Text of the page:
13th annual Municipal Finance Conference


13th annual Municipal Finance Conference


Combating COVID-19: Lessons from South Korea

South Korean doctor talks to a woman in a booth via intercom before the woman receives a COVID-19 test swab at a single-person testing facility outside a hospital in Seoul, South Korea on April 1, 2020. (Photo by Lee Young-ho/Sipa USA)No Use UK. No Use Germany.

Initially, South Korea struggled to respond promptly to contain COVID-19, which led to a spike in the number of infections in the country. In late February, South Korea soon became the country with the second-highest COVID-19 infections after China. Korea has since implemented several measures to effectively “flatten the curve” and provide timely medical care to the infected. Nations around the world are facing a similar rise in infections while their doctors and medical staff risk exposure without proper equipment and gear. At this critical juncture, this article provides a list of actions South Korea took in its fight against the virus that other countries may consider.

Protect physicians and medical staff

Providing protective equipment to medical staff is the first step in the fight against the virus. In Spain, Italy, and the U.S., physicians and medical staff are getting infected with COVID-19 as they work without essential gear and equipment such as facemasks. If we cannot protect the physicians and medical staff, we run the risk of losing our ability to control the virus. If our hospitals fall and become incapacitated, we fall as well. South Korean hospitals are properly equipped to prevent infection among physicians and medical staff at hospitals so that they can safely test and treat patients with COVID-19. Governments should fully supply all the necessary equipment and gear to the hospitals at all costs.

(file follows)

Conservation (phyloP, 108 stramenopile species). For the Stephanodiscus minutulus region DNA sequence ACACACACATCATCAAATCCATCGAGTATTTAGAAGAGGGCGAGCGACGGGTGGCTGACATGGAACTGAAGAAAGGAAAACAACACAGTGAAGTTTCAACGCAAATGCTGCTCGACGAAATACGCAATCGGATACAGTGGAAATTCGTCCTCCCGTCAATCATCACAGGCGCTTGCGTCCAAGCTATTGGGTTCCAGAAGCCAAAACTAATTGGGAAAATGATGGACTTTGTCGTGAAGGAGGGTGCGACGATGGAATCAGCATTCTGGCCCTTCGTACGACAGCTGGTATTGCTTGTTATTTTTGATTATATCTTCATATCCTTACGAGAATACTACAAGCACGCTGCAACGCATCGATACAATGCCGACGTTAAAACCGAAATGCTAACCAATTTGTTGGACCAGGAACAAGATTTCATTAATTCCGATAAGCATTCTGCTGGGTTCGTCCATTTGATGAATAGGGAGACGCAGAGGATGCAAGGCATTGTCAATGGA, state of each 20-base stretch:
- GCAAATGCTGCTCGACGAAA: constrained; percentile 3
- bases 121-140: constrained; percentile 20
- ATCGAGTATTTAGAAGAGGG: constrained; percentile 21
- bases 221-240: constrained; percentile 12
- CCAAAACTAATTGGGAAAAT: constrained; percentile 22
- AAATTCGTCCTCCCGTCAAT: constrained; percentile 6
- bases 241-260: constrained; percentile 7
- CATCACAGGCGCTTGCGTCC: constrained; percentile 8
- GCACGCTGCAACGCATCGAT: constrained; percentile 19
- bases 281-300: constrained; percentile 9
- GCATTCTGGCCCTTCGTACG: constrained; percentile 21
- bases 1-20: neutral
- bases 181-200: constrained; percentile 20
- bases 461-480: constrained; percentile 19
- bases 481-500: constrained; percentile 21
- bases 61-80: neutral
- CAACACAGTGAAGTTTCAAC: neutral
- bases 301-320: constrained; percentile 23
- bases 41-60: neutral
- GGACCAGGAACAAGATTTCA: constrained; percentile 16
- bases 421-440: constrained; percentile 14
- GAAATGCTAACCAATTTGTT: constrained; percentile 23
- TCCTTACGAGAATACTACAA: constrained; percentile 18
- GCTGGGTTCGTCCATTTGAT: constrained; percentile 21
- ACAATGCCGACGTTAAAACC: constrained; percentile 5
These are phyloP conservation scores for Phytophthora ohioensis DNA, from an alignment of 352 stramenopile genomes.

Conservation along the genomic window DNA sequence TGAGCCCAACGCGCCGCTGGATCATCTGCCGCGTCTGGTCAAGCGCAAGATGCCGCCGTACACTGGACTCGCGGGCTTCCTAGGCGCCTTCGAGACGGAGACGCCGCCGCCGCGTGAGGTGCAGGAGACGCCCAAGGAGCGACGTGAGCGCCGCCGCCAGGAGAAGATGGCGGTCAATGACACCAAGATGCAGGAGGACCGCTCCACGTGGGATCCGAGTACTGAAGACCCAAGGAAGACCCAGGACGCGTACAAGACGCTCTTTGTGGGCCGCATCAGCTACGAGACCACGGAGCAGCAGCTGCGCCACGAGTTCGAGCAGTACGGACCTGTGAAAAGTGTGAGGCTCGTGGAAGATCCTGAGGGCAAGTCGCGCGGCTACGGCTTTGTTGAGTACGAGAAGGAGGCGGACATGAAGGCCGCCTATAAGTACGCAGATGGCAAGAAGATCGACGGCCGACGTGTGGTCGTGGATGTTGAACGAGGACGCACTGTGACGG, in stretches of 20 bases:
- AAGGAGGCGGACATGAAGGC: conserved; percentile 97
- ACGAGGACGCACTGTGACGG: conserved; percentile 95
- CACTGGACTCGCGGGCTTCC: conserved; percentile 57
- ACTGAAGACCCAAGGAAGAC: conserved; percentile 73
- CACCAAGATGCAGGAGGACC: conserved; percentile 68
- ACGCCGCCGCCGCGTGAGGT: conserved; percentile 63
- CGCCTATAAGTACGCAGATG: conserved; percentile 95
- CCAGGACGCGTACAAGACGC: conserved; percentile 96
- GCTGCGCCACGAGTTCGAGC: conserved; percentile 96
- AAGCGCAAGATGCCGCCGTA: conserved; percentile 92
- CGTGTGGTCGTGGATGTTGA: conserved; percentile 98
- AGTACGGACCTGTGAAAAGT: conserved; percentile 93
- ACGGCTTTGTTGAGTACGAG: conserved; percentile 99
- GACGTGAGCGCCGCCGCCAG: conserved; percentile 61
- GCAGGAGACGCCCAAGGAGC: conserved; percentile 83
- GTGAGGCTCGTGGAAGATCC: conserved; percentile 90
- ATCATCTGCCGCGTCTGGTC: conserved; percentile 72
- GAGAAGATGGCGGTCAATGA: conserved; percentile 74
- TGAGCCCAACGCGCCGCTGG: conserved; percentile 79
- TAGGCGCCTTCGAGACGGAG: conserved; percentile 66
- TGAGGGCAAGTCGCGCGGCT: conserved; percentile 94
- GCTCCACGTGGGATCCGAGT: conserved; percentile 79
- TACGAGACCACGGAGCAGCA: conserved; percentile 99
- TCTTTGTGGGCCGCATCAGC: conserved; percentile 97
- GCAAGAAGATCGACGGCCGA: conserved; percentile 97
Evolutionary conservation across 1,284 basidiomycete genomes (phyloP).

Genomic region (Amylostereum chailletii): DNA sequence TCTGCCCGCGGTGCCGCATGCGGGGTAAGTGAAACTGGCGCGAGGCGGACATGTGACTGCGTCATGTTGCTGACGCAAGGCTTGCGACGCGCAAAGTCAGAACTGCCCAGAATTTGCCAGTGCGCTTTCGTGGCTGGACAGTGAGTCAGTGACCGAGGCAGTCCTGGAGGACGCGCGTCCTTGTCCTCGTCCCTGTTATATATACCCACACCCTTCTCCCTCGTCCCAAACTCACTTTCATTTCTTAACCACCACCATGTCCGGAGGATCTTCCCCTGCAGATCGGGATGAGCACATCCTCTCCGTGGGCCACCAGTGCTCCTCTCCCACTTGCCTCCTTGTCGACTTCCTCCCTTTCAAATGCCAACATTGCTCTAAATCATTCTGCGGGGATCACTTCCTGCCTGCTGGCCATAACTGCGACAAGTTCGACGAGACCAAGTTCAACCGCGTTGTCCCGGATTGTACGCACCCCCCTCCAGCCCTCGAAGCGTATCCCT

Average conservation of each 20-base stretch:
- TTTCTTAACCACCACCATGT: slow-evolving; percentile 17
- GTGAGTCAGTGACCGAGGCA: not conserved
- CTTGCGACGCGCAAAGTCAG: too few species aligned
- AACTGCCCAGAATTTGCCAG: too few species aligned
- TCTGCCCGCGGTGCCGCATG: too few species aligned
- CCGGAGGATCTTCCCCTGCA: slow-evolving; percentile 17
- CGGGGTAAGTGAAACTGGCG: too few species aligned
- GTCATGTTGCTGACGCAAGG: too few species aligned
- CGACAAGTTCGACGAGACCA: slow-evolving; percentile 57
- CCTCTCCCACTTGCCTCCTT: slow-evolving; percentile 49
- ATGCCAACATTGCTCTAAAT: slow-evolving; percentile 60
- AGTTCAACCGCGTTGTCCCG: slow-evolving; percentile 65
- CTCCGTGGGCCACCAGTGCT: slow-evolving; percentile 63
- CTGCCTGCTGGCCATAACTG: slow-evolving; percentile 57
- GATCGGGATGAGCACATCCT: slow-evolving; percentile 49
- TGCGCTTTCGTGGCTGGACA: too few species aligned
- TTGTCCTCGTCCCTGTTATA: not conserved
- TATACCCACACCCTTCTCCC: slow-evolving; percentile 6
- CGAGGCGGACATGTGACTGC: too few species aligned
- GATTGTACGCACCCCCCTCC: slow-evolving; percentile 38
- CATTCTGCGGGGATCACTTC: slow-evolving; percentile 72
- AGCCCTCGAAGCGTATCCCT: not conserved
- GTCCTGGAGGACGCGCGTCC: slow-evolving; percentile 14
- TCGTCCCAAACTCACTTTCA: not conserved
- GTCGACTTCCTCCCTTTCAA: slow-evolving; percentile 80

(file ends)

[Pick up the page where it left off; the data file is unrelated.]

Prevent further infection to citizens at hospitals

Once the highly contagious nature of COVID-19 became known, South Korea reorganized their medical system to minimize people-to-people infections at hospitals. First, when someone shows symptoms of COVID-19, they are directed to call the public health hotline, which can assess the symptoms and provide an initial assessment by phone. If suspected of infection, the patient is directed to a dedicated COVID-19 testing site. Those testing positive for COVID-19 receive medical care in a quarantined environment stop further infection. The lessons learned from 2015 MERS outbreak facilitated the development of rapid responses such as drive-through testing sites that help reduce testing time and protect medical staff.The medical care is focused on treating those with severe symptoms, which lowered the mortality rate of COVID-19 in Korea.

Cover All COVID-19 Medical Expenses

The South Korean government announced it will cover all medical costs associated with dealing with COVID-19 for its citizens and foreigners living in the country. People infected with COVID-19 were given paid leave and the unemployed received basic living expenses. This created a sense of financial certainty and an environment where no one had a reason to hide if they became infected.

E-Government, IT infrastructure, Public Sector Innovation